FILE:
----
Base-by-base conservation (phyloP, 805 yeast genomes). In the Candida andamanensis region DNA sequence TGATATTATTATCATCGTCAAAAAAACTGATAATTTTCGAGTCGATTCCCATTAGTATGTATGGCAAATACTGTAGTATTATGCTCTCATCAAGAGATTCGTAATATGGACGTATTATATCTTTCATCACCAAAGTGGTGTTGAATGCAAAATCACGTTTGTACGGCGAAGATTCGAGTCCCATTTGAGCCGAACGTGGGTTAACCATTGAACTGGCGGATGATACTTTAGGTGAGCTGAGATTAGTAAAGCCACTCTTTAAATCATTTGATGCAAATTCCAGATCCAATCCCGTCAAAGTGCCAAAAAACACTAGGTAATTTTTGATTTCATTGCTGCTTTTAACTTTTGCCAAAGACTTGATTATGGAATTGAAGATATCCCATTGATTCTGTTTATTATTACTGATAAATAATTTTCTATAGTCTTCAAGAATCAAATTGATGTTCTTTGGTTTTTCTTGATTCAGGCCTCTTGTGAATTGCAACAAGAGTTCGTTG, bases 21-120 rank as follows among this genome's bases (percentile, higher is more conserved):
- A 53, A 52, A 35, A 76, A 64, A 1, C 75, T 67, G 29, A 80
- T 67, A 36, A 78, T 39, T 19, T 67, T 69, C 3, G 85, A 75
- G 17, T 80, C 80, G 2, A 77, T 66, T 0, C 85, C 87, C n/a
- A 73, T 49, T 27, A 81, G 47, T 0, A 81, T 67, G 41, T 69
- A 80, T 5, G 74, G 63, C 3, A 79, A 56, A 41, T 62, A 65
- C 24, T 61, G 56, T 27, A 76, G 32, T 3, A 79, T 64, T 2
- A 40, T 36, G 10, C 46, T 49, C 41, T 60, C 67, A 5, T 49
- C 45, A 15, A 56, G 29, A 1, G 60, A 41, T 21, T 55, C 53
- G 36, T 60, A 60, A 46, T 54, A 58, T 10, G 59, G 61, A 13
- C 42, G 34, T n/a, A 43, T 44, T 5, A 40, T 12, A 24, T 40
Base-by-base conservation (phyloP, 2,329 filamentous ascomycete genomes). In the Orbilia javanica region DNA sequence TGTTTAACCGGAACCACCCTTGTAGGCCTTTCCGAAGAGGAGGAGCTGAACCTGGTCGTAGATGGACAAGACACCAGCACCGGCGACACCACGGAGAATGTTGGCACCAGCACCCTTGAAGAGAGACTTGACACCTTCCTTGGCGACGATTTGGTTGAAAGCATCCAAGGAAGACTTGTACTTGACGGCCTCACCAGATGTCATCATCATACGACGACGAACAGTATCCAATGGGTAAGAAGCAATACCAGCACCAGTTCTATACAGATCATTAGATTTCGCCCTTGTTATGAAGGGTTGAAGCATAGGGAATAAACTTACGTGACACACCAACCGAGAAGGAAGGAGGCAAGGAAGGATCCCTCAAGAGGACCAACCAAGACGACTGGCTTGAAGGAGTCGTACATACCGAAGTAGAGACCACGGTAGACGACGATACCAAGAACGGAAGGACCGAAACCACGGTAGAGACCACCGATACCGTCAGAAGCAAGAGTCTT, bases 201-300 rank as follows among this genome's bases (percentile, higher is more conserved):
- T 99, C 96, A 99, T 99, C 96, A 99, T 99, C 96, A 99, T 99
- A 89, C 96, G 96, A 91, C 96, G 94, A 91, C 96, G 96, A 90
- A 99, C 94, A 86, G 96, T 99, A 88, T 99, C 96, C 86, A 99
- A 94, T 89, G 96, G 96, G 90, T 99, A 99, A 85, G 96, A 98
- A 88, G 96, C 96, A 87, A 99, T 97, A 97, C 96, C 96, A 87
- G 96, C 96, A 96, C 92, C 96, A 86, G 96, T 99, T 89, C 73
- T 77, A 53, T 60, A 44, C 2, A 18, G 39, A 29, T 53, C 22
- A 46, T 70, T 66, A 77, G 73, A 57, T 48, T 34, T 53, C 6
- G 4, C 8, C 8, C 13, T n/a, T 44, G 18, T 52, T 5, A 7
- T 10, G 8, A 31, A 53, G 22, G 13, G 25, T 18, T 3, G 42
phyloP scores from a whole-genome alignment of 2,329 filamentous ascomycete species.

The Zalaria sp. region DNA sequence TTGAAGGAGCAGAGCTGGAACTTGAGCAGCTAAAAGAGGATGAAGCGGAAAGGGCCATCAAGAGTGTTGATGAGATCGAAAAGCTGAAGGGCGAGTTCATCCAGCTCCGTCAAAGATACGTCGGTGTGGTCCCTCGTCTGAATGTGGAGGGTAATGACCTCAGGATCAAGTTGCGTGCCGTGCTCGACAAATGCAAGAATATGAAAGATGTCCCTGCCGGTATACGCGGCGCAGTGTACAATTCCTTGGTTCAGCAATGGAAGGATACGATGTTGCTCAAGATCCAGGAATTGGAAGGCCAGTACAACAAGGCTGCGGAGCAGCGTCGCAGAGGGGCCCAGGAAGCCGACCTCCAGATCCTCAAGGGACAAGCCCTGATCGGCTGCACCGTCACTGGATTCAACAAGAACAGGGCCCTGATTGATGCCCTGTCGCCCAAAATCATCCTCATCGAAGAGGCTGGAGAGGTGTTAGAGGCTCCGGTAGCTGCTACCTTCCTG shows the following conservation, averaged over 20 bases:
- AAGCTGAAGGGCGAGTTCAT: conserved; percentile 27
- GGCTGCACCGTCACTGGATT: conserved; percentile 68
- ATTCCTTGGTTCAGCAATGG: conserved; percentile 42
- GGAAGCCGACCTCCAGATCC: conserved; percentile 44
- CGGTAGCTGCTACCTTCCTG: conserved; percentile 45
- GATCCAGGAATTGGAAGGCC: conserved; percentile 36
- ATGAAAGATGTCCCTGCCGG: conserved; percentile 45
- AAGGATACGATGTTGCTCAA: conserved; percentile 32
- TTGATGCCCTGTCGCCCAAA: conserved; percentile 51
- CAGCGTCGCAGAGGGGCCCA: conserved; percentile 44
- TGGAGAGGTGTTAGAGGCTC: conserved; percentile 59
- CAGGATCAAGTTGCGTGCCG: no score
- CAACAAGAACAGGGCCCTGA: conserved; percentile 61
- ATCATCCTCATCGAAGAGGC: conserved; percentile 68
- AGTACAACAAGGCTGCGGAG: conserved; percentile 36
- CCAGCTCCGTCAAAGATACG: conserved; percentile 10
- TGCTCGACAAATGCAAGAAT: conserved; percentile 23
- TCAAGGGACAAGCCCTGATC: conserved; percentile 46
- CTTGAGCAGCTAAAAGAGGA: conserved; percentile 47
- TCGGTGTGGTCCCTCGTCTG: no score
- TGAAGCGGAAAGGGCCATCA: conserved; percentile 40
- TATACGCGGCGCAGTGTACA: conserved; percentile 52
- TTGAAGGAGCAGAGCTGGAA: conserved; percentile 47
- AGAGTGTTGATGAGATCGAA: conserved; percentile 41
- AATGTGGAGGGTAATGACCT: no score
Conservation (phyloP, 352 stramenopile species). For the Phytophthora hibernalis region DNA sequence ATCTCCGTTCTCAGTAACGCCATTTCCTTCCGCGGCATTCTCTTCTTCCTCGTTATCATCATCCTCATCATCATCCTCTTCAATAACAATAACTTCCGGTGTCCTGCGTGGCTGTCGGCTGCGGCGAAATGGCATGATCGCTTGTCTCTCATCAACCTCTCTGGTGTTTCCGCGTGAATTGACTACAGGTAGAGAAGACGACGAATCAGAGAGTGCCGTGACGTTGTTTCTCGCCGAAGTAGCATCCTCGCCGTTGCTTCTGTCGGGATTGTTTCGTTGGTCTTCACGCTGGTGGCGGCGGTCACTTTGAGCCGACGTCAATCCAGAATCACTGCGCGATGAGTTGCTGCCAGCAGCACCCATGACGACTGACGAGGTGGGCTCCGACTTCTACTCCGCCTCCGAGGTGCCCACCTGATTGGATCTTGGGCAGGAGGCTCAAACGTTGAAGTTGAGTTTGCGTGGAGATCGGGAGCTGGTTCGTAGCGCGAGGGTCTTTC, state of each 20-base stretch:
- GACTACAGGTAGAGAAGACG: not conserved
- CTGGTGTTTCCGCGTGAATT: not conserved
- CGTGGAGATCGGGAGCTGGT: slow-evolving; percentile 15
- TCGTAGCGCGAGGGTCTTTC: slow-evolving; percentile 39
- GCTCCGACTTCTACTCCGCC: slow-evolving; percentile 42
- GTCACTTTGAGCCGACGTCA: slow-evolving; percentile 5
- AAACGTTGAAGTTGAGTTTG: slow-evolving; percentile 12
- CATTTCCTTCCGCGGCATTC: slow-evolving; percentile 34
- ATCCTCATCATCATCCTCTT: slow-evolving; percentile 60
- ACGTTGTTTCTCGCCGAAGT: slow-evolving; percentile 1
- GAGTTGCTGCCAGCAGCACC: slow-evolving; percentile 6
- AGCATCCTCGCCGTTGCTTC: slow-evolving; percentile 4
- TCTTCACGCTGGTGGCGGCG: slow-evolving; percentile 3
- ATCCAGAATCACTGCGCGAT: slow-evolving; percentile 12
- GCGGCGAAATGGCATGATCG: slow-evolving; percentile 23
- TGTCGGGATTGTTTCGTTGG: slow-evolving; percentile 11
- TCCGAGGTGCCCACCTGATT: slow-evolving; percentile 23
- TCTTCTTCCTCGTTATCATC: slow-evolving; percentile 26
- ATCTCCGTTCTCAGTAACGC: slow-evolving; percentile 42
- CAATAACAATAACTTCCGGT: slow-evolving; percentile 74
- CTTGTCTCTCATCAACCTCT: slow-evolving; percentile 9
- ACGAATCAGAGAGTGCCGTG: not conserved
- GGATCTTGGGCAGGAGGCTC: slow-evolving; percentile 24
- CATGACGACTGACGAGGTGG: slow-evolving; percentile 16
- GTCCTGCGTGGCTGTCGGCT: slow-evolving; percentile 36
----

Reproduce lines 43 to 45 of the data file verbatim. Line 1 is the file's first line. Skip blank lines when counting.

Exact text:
- CTTGAGCAGCTAAAAGAGGA: conserved; percentile 47
- TCGGTGTGGTCCCTCGTCTG: no score
- TGAAGCGGAAAGGGCCATCA: conserved; percentile 40